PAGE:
del1863
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Joined: Tue Mar 18, 2008 9:16 am

Re: Truncated cone or bore riding trucated cone ?

Postby del1863 » Fri Mar 21, 2008 9:24 am

Thanks for the good information. i have been casting my own bullets for a long time, but this is the first time i have designed a custom mold for a spacific gun. I am not a bucket dunker, I size then oven-harden the lube, and i do use a RCBS luber-sizer

The alloy i use is 96% lead, 6% tin and 8% antimony, any thoughts on this alloy.

what do you feel is the idea "free bore" distance between the foward bearing area of the bullet and the start of the cylender forcing cone ??? keeping in mind that the 460 s&w id a very high pressure cartridge. I'm in the prosses of measuring it but the distance betwen the forcing cone and the case mouth seems to be quite sort. thank you for you imput, i look foward to hearing from you.

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Re: Truncated cone or bore riding trucated cone ?

Postby mtngun » Fri Mar 21, 2008 12:58 pm

Did you mean 86% lead, 6% tin, and 8% antimony? That is in the neighborhood of linotype. If you can get wheelweight in your neighborhood (it's getting hard to find in my neck of the woods !!!) I'd suggest using wheelweight for your 460 and saving the 86/6/8 for 22 caliber through 7mm. Oh, your alloy will cast great in my XL aluminum mold at your 300 grain weight, and it should shoot fine, too, but it seems like a spendy alloy for a handgun bullet. But suit yourself.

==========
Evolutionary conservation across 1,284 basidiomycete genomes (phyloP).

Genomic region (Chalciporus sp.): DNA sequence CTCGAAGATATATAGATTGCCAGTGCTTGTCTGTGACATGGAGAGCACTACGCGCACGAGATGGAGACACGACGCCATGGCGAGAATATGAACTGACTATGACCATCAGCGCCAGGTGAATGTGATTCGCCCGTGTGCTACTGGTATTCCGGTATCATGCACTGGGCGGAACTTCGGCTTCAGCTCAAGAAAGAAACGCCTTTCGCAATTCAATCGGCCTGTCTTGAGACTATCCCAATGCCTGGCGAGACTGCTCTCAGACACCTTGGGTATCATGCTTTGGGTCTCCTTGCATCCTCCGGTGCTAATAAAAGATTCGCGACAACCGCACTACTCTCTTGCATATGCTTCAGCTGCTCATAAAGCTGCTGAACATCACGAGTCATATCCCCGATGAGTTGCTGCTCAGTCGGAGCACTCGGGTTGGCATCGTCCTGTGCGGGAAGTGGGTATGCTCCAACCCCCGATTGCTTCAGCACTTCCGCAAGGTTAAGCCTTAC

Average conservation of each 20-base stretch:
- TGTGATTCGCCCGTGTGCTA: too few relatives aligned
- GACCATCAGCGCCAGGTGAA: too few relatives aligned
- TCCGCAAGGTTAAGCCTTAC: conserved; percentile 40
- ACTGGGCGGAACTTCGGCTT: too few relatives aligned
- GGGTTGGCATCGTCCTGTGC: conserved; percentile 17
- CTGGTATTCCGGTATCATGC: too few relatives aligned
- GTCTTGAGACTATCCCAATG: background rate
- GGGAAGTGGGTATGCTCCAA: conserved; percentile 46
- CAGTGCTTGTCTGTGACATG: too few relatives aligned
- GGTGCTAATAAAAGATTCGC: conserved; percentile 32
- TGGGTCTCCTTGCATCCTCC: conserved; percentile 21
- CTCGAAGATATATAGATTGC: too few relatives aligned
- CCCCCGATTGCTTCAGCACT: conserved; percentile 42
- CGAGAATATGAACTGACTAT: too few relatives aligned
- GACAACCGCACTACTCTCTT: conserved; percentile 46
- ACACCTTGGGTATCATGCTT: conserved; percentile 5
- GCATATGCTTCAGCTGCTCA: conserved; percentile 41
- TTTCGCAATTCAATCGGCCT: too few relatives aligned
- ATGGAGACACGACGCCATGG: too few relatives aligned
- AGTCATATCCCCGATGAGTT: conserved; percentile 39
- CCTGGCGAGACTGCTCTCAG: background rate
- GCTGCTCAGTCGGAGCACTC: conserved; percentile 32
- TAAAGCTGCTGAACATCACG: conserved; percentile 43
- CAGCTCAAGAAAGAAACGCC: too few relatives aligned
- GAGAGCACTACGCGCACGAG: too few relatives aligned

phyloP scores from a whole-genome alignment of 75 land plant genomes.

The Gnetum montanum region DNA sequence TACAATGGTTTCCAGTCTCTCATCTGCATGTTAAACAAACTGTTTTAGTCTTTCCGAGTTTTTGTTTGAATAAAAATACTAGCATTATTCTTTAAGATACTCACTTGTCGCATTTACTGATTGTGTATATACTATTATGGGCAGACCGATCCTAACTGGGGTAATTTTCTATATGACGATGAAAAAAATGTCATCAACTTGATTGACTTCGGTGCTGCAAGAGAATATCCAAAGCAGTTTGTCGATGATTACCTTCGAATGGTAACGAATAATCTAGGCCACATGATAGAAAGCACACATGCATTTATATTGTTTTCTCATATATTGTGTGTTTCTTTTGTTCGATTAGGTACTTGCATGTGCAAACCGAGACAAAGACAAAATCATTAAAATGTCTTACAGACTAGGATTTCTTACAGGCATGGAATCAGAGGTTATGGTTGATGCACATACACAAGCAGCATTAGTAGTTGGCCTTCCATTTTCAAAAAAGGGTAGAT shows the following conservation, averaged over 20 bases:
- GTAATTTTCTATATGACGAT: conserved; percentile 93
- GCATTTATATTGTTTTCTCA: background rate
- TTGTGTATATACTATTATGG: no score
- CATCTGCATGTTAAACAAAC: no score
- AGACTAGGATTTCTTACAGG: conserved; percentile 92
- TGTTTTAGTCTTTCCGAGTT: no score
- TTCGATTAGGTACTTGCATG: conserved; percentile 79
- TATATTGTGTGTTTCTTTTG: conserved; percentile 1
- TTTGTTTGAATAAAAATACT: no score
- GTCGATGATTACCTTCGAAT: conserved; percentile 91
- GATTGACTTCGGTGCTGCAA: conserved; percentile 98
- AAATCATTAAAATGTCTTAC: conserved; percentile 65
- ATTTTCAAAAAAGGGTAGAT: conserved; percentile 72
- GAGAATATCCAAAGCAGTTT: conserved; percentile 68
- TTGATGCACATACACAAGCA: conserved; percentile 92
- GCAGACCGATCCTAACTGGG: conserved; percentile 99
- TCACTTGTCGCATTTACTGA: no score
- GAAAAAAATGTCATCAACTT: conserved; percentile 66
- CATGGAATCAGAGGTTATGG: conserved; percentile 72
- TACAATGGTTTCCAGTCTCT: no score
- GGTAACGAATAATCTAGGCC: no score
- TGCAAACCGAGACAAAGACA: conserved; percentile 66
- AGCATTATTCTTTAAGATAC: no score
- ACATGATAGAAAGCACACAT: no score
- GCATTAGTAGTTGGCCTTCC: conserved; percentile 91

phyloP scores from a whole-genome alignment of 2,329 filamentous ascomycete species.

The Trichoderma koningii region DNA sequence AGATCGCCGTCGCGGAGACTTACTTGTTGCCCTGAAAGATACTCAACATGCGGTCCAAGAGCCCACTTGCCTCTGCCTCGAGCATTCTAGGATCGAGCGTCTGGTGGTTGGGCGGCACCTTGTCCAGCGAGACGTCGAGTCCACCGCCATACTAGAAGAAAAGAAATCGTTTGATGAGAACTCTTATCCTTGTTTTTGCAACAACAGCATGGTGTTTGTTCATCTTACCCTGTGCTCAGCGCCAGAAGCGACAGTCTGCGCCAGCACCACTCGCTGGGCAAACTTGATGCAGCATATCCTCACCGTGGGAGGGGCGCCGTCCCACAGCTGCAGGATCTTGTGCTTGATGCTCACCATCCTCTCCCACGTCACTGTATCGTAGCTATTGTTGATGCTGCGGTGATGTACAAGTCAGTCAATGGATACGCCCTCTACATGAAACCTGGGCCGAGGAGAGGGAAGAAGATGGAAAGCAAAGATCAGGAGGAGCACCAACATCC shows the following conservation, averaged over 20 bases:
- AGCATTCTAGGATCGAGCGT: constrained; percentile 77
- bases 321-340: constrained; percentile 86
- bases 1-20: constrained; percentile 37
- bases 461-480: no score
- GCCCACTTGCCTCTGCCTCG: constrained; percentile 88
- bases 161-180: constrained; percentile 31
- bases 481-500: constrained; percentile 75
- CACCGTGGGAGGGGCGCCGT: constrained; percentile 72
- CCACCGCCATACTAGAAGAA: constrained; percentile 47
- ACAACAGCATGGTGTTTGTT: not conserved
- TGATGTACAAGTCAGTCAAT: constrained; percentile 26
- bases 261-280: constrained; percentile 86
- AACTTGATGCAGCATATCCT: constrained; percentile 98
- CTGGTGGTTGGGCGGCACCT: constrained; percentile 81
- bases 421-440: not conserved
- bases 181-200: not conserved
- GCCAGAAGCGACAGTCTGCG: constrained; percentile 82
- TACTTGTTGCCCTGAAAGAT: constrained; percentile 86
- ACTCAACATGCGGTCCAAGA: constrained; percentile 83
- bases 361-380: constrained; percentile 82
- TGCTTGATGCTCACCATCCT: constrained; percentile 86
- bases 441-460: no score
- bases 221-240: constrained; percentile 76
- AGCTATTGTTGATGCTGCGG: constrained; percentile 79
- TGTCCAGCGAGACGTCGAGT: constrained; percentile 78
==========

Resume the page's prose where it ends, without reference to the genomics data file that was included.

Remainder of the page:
I want wheelgun cartridges to drop into the chamber effortlessly. If you have to give the cartridge a push to get it all the way in, that is not acceptable, in my book, for a hunting/defense weapon. I would aim for 0.01" - 0.02" "jump" before the front band contacts the constriction in the chamber. Bear in mind that you will always have some variation due to case length, crimp die adjustment, and residual lube in the crimp die. I like to err on the side of reliability.

Remember to add a portion of the crimp groove, about 0.015", to the length of the front band, when calculating the bullet's fit in the chamber. For example, if the front band on a TC nose is 0.100" long, then the front band will protrude about 0.115" above the case mouth.

The program's "rifle throat length" estimate does not work on wheelguns. The rifle throat length calc is based on bore diameter, whereas a wheelgun's throat is approximately groove diameter.

An alternative approach is to size the bullet 0.0005" smaller than the throats. In theory, this allows the bullet to easily enter the chamber with a glove fit. It may not work out so great in practice, though. It is common to unintentionally "bump" the nose in the lubrisizer, making it bigger than intended. Even if you ensure to size the nose, there will still be some diameter variation. I gave up on the "glove fit" approach because I could never get it to chamber reliably 100% of the time, and the "glove fit" bullets didn't shoot any better than a deep seated TC.